A war of words in wealth management and how it affects you

Two esoteric sounding but important issues are emerging in the finance industry. How do these affect you?
By · 23 Mar 2016
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By · Director ·
23 Mar 2016
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The finance industry is arguing with itself over two esoteric sounding but important issues which have the potential to confuse: the first is active versus passive investment management, the second is traditional versus outcome-based investing.*


There is a wall of evidence that has been building over decades that the average active manager underperforms the benchmark, which for Australian equities is generally the S&P/ASX200.

It’s true. Google it yourself and you’ll find a wealth of evidence, especially overseas (where the benchmark will be different, of course).

The chart shows the experience in Australia where again the average mainstream manager has underperformed over the long term by an amount roughly equivalent to the fees charged, which is also what you would expect in theory. The better alternative is to use a passive index fund or an ETF, as we do with the InvestSMART portfolios.


Source: Morningstar

Source: Morningstar



By “traditional” investing we mean (in a nutshell) funds with different allocations to bonds and equities. There are some widely recognized “benchmark” allocations such as 70/30 (where 70% of funds is invested in bonds and 30% in equities), 50/50 or, the opposite, 30/70 (30% in bonds, etc).

The second approach, the “outcome-based” strategy, typically defines a returns objective such as beating the inflation rate or cash rate by a fixed percentage, and the starting point is working out what assets you need to invest in to reach that objective.

The “traditional” approach gives the comfort of knowing roughly where your assets are invested at a given point in time, but it is not a given that the mix will get you where need to go. A 70/30 split between bonds and equities doesn't actually mean anything in itself.

The outcome-based approach sounds more intuitive but it can be difficult to track where your assets are invested. Both approaches also tend to use mostly active managers, especially the outcome-based approach.

There is very little evidence that people are any good at predicting where those assets should be invested. However you do want someone making sure you avoid the obvious mistakes (emerging markets in 1998, dotcoms in 2000 and 2016?).



We know active managers will underperform on average, and that’s why we mainly use index ETFs for these diversified products. But “dumb” indices don’t always give you the exposure you want, so you may need to use active fund managers if they offer a substantially different outcome.

A good example is with fixed interest bonds, where passive indices automatically allocate more capital to the most indebted governments and companies because they borrow the most! This doesn’t exactly make sense and, besides, such low yields are incompatible with most portfolio objectives.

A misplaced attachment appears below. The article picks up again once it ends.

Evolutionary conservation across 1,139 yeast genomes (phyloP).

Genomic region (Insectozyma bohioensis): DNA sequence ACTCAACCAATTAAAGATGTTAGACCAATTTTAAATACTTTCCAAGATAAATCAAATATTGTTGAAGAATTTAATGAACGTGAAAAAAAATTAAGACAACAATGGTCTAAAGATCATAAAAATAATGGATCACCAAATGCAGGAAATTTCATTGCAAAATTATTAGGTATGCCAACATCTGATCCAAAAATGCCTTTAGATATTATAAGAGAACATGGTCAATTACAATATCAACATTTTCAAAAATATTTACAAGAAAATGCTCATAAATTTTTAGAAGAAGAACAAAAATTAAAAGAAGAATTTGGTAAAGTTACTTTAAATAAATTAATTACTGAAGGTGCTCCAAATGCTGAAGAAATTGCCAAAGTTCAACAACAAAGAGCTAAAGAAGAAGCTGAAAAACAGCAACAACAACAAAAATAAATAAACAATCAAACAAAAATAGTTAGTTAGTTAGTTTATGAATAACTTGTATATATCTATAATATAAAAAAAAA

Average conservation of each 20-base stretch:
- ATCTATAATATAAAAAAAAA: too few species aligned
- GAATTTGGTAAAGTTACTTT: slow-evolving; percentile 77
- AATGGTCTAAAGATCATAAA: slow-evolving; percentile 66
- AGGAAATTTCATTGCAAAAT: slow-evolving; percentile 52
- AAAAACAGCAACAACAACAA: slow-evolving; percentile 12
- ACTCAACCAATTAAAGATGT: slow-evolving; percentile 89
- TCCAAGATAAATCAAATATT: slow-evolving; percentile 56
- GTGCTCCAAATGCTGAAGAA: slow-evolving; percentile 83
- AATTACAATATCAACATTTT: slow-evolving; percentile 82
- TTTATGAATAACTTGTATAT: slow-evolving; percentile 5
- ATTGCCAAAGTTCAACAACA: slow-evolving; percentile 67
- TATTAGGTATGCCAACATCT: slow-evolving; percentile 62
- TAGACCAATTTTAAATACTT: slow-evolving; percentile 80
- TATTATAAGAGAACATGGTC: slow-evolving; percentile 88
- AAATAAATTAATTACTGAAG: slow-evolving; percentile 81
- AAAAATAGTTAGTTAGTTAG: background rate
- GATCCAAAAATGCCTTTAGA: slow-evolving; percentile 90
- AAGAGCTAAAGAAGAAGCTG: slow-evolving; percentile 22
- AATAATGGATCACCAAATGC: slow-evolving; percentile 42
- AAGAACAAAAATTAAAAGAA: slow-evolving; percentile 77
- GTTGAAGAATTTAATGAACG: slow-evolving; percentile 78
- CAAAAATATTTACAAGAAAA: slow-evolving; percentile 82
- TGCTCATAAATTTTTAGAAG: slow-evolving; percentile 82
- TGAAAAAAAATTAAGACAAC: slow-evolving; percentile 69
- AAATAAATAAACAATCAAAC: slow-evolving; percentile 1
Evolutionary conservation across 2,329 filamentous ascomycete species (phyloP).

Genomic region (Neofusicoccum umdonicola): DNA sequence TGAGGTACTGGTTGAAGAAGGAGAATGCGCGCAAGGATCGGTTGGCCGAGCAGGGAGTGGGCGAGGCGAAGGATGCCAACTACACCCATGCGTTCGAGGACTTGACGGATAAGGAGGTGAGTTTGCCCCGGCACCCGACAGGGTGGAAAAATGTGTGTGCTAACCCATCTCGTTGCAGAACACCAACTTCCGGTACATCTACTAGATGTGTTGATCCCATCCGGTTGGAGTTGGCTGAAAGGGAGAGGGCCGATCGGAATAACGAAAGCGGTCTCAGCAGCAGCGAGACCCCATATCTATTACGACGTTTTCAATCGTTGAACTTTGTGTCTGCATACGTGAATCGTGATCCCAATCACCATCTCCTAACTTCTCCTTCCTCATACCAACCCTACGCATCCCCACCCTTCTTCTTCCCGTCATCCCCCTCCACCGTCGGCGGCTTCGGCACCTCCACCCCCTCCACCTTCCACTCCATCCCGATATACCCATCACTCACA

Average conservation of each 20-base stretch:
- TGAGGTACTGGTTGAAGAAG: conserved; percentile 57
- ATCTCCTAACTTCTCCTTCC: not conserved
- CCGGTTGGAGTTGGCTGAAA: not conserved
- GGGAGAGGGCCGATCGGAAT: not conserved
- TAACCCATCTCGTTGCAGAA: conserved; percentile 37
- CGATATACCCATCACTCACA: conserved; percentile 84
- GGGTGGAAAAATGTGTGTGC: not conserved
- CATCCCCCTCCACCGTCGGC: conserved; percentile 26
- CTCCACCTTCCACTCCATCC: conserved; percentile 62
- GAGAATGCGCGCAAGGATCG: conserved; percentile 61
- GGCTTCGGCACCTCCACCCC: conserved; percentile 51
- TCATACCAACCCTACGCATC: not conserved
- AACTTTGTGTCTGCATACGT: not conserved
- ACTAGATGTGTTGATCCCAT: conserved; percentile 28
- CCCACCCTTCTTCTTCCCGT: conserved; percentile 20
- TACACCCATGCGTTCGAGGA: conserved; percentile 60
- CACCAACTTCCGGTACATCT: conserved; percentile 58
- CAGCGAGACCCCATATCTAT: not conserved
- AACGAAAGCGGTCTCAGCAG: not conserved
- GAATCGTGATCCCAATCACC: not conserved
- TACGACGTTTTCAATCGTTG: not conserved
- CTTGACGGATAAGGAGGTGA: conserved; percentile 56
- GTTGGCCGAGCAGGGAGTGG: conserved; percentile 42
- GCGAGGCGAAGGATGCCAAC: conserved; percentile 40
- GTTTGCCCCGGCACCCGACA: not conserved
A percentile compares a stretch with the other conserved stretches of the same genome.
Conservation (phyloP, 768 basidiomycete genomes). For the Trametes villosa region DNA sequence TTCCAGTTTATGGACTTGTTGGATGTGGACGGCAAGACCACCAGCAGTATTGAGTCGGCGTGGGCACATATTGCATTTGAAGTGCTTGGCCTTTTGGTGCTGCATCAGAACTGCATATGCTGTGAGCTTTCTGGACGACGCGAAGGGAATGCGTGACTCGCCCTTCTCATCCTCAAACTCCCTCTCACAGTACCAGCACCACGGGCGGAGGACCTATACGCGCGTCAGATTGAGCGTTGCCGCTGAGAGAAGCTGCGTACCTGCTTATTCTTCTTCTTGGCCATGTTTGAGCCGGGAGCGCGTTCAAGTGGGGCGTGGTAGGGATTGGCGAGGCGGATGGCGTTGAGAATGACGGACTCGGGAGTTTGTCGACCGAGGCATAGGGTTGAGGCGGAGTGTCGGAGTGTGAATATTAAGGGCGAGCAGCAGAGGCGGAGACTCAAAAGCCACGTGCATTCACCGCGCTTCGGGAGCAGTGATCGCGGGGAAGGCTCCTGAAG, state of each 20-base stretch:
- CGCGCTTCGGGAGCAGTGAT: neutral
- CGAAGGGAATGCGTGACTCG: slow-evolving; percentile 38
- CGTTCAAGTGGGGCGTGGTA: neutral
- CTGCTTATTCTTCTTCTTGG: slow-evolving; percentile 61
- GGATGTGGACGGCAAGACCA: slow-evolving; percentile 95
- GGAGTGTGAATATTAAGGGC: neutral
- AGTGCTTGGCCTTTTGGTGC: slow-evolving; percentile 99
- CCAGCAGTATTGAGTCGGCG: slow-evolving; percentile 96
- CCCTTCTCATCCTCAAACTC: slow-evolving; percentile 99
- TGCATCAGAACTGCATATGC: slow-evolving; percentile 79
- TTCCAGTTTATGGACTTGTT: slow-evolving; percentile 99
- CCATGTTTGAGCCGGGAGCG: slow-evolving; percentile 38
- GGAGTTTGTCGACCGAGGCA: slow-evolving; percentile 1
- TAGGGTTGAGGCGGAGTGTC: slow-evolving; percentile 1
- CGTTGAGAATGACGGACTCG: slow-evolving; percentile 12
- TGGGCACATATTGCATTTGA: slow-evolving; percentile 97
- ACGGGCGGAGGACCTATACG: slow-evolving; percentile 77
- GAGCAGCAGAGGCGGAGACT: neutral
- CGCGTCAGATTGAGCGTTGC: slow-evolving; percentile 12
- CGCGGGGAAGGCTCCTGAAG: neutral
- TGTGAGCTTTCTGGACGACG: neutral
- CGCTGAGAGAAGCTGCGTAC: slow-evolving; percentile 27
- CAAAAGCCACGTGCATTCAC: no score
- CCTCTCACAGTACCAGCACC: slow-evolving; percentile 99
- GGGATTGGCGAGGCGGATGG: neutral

At the moment fixed interest is the only asset class where we use an active manager, but that could change in the future.



We don’t exactly have a crystal ball but we do think it is sensible to do one’s best to make sure portfolios are positioned in a way that gives you a reasonable chance of reaching objectives you can identify with and understand. The InvestSMART Diversified Portfolios therefore have outcome-based objectives (RBA cash rate plus X% over a specific number of years depending on the investor’s risk tolerance and investment time horizon) but much of the time they look quite similar to traditional funds.



As we wrote about a few months ago you can replicate all the bells and whistles of a multibillion-dollar industry fund or traditional multi-manager fund with a handful of ETFs, although it’s another question entirely whether that is something you actually want to do.

We spend a lot of time working on forecasts of likely returns for the major asset classes and if necessary we will deviate substantially from the traditional peer group benchmarks. When we do that we will also try our best to tell you exactly what we are doing ahead of time — and why we are doing it.


* While we are on the subject of confusing, the team that manages the InvestSMART Diversified Portfolios (that’s us) has a hard-earned reputation for being techy and long-winded. This is partly because we are and partly, if you’ll allow a little defensiveness, it’s because we are often trying to bridge a gap between the technical clutter of a mature and over-complicated industry and the more relevant task in hand which is helping you manage and grow your wealth.

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Jonathan Ramsay
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